New Delhi: Mirror, mirror on the wall, how to stop open urination once and for all? Bengaluru, like many places in India, grappled with the problem of open urination, even after 418 public and community toilets and 169 e-toilets were constructed under Swachh Bharat Abhiyan and the city attaining the open defecation free (ODF) status in September 2019. As the problem of open urination persisted, many ideas to prevent it were considered. Will putting up pictures of deities in public spots prone to open urination help? Or will writing slogans on the walls discourage people from considering public spaces as open urinals? From imposing a minimal fine of Rs. 100 on open urination to the beautification of common open urination spots, Bruhat Bengaluru Mahanagara Palike (BBMP), the civic body of Bengaluru, had tried every possible trick in their book to eliminate the practice of open urination, but all efforts went in vain. Now, BBMP has come up with one of a kind ‘shame’ campaign to stop people from urinating in open.
As part of its latest initiative, BBMP has held up a mirror to those converting public spaces into urinals. The municipal corporation has placed eight feet by four feet mirror at five prominent locations in the city, namely – K.R. Market, outside ESI Hospital in Indiranagar, near Jyoti Nivas College in Koramangala, on Queens Road, and on Church Street.
While talking to NDTV, Randeep D, Special Commissioner, Solid Waste Management at BBMP said,
Our idea and the motive behind this creative campaign is just to create awareness about open urination and make people use the nearest public toilet, community toilet and electronic toilet or e-toilet (self-contained, self-cleaning, automated and remotely monitored toilet pods). We are an ODF city and have 418 public and community toilets and 169 e-toilets, but despite this people prefer to urinate in open and such instances put a blot on the city’s sanitation status.
Though the city was certified ODF in September 2019, some street walls continue to remain a common urination spot for the dozens of citizens.
Also Read: Swachh Guide: What Is ODF?
The locations, where we have put up mirrors, are prime spots and considered common urinating walls, said Abhijith Shyandilyan from CHLEAR, creative agency deployed for the execution of the campaign.
Explaining how mirrors will stop people from urinating in open and force them to opt for public urinals, Abhijith said,
The mirrors have a QR code affixed on them which on scanning lands up on the google toilet locator where one can find the nearest public toilet established by BBMP.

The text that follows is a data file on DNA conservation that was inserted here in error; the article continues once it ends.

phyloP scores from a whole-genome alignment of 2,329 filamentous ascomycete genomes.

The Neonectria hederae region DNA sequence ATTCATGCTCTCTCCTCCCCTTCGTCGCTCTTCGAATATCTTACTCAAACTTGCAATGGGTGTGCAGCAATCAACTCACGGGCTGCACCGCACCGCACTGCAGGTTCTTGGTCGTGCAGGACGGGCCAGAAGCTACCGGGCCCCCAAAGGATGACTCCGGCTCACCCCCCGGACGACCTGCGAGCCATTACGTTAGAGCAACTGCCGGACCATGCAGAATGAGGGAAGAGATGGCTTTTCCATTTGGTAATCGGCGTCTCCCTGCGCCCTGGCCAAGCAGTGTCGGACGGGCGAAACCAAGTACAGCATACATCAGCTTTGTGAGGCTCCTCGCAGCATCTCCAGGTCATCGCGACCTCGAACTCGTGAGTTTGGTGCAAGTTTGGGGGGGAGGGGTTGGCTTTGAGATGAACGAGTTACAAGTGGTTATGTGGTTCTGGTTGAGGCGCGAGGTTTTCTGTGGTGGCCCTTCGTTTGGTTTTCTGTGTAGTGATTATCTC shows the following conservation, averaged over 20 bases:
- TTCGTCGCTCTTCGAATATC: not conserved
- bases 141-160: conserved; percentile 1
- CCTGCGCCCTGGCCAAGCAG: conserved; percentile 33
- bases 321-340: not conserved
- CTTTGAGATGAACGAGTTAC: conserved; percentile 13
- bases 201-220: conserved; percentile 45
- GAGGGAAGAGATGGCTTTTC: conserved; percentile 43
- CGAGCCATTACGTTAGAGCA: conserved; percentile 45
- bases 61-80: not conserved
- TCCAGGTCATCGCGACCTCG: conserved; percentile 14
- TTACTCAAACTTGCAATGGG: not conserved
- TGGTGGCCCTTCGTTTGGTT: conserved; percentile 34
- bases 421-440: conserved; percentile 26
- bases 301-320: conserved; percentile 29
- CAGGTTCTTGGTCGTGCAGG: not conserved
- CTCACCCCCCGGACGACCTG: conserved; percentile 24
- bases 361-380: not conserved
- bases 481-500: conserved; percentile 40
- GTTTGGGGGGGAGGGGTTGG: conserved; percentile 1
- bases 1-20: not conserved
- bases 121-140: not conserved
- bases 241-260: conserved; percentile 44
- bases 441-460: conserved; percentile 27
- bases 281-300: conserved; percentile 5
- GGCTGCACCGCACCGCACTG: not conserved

Along with this, there are two more QR codes for the user to access BBMP Sahaaya, a mobile application to complain about poor maintenance of public and community toilets. The mirrors also carry a couple of awareness messages focused at maintaining cleanliness in the city – ‘avoid public urination, use public toilets’, ‘stop littering, use the dustbin’, ‘say no to single-use plastic, carry your own bag’, and ‘don’t spit in public, keep your surroundings clean’.
Further talking about the selection of the five locations to put up the mirror, Special Commissioner Randeep D said,
We opted for higher footfall areas so that more and more people are educated and they get to know about public toilets. Also, open urination was rampant in the identified locations.
Glass mirrors are fragile in nature and don’t have the strength to withstand bangs, collisions and crashes. This could have been a cause of concern for riders and that’s why BBMP has used acrylic mirrors. Talking about whether mirrors can be a distraction to bikers, Randeep D said,
The mirrors have been up and running for the last four days and as of now, we haven’t received any complaints with regard to mirrors being a problem for anyone. Also, it’s just an awareness campaign and we don’t intend to continue with it forever.
While BBMP believes that mirrors can be utilised in some or the other way, Nalini Shekhar, co-founder of Hasiru Dala, a social impact organisation working in Bengaluru says,
Embarrassing people is not the answer. BBMP needs to increase public toilets and maintain them well.
Since, the initiative is also a part of Swachh Survekshan 2020, the fifth edition of the annual urban cleanliness survey, which is underway; the mirrors will be up till January 31 (last day of Swachh Survekshan). After the conclusion of cleanliness survey, BBMP will review the impact of the campaign and decide on whether to continue with it or not.